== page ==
NAACP Leader Calls Sen. Tim Scott Ventriloquist 'Dummy'
The State reports that William Barber II (pictured), whom The Washington Post says is a rising and influential star in the NAACP, compared Sen. Tim Scott (R-SC) to a ventriloquist dummy. During a speech in Columbia South Carolina, Barber said of Scott, "A ventriloquist can always find a good dummy.” Barber's comments were unmistakably racially tinged. He went out of his way to link the fact that Scott is black to his opinion that he is nothing more than a puppet.
“A ventriloquist can always find a good dummy,” Barber said. He said, “the extreme right wing down here (in South Carolina) finds a black guy to be senator and claims he’s the first black senator since Reconstruction and then he goes to Washington, D.C., and articulates the agenda of the Tea Party.”
Scott responded by saying that Barber reminded him of "what not to do" during a weekend celebrating the life Rev. Martin Luther King.
Barber is one of the leaders of the "Moral Mondays" protests against North Carolina governor Pat McCrory's agenda that included reforms hitting voter integrity, tax cuts, and protections for the unborn.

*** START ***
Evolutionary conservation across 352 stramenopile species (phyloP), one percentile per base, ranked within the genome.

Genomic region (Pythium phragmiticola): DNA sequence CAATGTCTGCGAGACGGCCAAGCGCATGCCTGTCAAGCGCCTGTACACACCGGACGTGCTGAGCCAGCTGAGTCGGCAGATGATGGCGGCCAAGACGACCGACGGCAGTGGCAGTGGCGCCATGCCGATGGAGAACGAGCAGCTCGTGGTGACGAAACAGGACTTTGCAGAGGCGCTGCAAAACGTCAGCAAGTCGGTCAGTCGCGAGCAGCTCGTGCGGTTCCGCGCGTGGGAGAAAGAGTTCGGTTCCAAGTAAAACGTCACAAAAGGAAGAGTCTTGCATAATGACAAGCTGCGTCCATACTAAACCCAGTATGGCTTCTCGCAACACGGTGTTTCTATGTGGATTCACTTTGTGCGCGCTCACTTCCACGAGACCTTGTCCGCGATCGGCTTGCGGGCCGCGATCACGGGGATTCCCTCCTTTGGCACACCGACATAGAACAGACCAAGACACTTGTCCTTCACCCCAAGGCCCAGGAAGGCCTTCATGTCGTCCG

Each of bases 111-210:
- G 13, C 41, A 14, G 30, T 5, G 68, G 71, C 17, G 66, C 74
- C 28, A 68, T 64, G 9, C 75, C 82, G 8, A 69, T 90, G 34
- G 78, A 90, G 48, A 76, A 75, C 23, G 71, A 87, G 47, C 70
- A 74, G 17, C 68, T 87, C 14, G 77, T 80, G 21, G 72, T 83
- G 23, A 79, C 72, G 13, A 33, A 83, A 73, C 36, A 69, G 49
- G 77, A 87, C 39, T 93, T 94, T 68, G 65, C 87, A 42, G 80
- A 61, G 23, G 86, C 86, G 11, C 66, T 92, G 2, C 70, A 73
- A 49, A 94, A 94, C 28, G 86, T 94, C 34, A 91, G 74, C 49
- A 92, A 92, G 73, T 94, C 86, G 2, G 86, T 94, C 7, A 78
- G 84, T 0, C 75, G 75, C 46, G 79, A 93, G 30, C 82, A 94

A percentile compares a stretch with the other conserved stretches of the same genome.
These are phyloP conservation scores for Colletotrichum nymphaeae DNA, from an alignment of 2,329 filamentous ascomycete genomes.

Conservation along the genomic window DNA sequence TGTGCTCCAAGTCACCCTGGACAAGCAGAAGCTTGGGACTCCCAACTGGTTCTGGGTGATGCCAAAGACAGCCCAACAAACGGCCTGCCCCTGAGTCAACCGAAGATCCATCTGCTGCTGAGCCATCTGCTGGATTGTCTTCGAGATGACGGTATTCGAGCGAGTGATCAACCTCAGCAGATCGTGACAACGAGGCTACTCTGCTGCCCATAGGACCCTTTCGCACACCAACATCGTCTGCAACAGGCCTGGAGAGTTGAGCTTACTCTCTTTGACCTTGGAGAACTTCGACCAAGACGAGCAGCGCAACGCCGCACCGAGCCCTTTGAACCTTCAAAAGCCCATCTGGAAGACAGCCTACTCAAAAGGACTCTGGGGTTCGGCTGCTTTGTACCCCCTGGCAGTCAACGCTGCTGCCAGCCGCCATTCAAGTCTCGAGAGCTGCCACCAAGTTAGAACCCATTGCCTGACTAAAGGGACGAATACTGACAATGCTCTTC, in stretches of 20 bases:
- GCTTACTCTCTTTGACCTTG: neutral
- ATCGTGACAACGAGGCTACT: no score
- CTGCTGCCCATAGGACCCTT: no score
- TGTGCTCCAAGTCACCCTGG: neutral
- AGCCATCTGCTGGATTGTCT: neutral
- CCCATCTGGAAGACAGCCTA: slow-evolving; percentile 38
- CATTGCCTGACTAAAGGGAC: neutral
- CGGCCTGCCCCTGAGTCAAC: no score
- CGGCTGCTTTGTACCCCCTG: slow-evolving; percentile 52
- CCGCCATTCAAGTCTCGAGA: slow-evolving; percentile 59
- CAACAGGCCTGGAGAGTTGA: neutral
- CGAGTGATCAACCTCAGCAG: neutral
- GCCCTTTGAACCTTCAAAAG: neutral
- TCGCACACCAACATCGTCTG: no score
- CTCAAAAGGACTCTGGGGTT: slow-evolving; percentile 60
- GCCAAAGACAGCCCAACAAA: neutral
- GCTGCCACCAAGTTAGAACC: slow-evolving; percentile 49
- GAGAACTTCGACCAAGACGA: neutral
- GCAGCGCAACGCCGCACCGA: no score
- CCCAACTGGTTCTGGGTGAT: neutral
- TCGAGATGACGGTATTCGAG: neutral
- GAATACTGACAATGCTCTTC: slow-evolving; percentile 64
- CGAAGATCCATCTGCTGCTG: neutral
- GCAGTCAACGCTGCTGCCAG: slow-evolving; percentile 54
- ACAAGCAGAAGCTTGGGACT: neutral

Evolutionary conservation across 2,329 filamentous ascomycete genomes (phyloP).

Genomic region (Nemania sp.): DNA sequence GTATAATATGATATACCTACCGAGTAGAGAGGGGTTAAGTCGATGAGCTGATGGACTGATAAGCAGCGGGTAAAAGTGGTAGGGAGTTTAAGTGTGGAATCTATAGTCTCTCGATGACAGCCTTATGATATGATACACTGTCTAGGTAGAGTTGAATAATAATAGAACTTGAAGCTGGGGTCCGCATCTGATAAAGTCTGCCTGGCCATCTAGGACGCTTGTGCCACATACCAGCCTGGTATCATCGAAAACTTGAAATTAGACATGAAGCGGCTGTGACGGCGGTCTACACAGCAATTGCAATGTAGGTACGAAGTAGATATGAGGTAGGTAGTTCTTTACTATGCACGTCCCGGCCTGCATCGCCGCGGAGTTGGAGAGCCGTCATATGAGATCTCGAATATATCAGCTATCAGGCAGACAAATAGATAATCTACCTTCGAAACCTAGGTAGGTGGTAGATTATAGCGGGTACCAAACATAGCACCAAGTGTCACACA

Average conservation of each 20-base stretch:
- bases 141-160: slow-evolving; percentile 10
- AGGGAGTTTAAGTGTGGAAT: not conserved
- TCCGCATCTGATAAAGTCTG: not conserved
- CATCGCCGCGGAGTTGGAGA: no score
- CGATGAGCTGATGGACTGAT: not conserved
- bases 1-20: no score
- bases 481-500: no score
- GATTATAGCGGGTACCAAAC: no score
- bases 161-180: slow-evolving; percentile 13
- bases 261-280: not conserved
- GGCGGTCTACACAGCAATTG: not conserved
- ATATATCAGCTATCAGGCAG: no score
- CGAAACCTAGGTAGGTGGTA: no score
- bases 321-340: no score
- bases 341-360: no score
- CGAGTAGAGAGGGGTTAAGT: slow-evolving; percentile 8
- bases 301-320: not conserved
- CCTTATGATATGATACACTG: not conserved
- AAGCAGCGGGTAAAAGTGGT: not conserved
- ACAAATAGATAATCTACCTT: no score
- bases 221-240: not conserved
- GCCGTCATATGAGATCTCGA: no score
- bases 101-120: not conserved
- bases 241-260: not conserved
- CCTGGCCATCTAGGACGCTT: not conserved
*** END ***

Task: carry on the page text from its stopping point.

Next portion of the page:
Barber's attack against Scott's racial identity ("claims he's the first black…") is a common tactic employed by the left against black Americans who don't think, vote, or act in the way the left believes they should. The harassment and bullying is psychologically (not literally) similar to what blacks in the segregated South faced when they didn't "toe the line."
It was Democrats bullying blacks they considered "uppity" then and it is Democrats doing the same today.
Part two of this tactic will be the media either ignoring or dismissing what Barber said. Even though he is a rising star and public figure, the media will likely leave Barber alone because many in the elite media secretly agree with what Barber said and approve of his tactics. If a black Tea Partier said the same about a black Democrat, it would be a big scandal. This will only receive the kind of dutiful coverage like we saw in The Washington Post.
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